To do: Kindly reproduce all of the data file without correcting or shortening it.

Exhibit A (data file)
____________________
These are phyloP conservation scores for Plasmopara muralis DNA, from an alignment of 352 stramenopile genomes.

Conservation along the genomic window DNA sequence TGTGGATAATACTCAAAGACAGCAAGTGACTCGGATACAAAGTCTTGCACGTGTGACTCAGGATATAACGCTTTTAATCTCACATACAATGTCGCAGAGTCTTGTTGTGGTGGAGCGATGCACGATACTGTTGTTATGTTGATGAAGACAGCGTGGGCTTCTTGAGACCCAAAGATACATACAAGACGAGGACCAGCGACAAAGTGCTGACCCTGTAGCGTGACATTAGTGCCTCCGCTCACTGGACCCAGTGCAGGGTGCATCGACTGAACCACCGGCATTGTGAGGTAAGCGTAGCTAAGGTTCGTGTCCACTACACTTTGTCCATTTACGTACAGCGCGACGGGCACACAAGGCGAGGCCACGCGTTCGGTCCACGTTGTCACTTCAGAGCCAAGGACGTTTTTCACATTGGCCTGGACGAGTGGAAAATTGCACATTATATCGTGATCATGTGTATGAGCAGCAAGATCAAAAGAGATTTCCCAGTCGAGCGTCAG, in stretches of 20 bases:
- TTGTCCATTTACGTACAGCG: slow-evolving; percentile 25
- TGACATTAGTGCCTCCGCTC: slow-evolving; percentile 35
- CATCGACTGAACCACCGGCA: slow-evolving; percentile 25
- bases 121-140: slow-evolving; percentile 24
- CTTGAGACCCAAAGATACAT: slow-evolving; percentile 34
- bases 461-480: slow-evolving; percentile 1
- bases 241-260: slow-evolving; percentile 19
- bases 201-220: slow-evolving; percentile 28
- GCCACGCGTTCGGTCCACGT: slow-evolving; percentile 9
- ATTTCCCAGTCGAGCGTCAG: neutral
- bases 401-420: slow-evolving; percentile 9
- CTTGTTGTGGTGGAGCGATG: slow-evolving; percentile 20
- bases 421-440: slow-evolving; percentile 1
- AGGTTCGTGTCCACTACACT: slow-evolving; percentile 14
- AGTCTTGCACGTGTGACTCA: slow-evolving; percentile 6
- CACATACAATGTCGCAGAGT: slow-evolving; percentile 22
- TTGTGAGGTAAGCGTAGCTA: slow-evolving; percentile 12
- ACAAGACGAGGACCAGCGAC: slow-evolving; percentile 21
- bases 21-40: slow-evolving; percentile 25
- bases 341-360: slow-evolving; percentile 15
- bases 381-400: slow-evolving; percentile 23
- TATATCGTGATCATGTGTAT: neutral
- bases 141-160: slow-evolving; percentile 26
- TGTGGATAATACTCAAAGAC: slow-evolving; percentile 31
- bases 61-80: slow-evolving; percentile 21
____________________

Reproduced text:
These are phyloP conservation scores for Plasmopara muralis DNA, from an alignment of 352 stramenopile genomes.

Conservation along the genomic window DNA sequence TGTGGATAATACTCAAAGACAGCAAGTGACTCGGATACAAAGTCTTGCACGTGTGACTCAGGATATAACGCTTTTAATCTCACATACAATGTCGCAGAGTCTTGTTGTGGTGGAGCGATGCACGATACTGTTGTTATGTTGATGAAGACAGCGTGGGCTTCTTGAGACCCAAAGATACATACAAGACGAGGACCAGCGACAAAGTGCTGACCCTGTAGCGTGACATTAGTGCCTCCGCTCACTGGACCCAGTGCAGGGTGCATCGACTGAACCACCGGCATTGTGAGGTAAGCGTAGCTAAGGTTCGTGTCCACTACACTTTGTCCATTTACGTACAGCGCGACGGGCACACAAGGCGAGGCCACGCGTTCGGTCCACGTTGTCACTTCAGAGCCAAGGACGTTTTTCACATTGGCCTGGACGAGTGGAAAATTGCACATTATATCGTGATCATGTGTATGAGCAGCAAGATCAAAAGAGATTTCCCAGTCGAGCGTCAG, in stretches of 20 bases:
- TTGTCCATTTACGTACAGCG: slow-evolving; percentile 25
- TGACATTAGTGCCTCCGCTC: slow-evolving; percentile 35
- CATCGACTGAACCACCGGCA: slow-evolving; percentile 25
- bases 121-140: slow-evolving; percentile 24
- CTTGAGACCCAAAGATACAT: slow-evolving; percentile 34
- bases 461-480: slow-evolving; percentile 1
- bases 241-260: slow-evolving; percentile 19
- bases 201-220: slow-evolving; percentile 28
- GCCACGCGTTCGGTCCACGT: slow-evolving; percentile 9
- ATTTCCCAGTCGAGCGTCAG: neutral
- bases 401-420: slow-evolving; percentile 9
- CTTGTTGTGGTGGAGCGATG: slow-evolving; percentile 20
- bases 421-440: slow-evolving; percentile 1
- AGGTTCGTGTCCACTACACT: slow-evolving; percentile 14
- AGTCTTGCACGTGTGACTCA: slow-evolving; percentile 6
- CACATACAATGTCGCAGAGT: slow-evolving; percentile 22
- TTGTGAGGTAAGCGTAGCTA: slow-evolving; percentile 12
- ACAAGACGAGGACCAGCGAC: slow-evolving; percentile 21
- bases 21-40: slow-evolving; percentile 25
- bases 341-360: slow-evolving; percentile 15
- bases 381-400: slow-evolving; percentile 23
- TATATCGTGATCATGTGTAT: neutral
- bases 141-160: slow-evolving; percentile 26
- TGTGGATAATACTCAAAGAC: slow-evolving; percentile 31
- bases 61-80: slow-evolving; percentile 21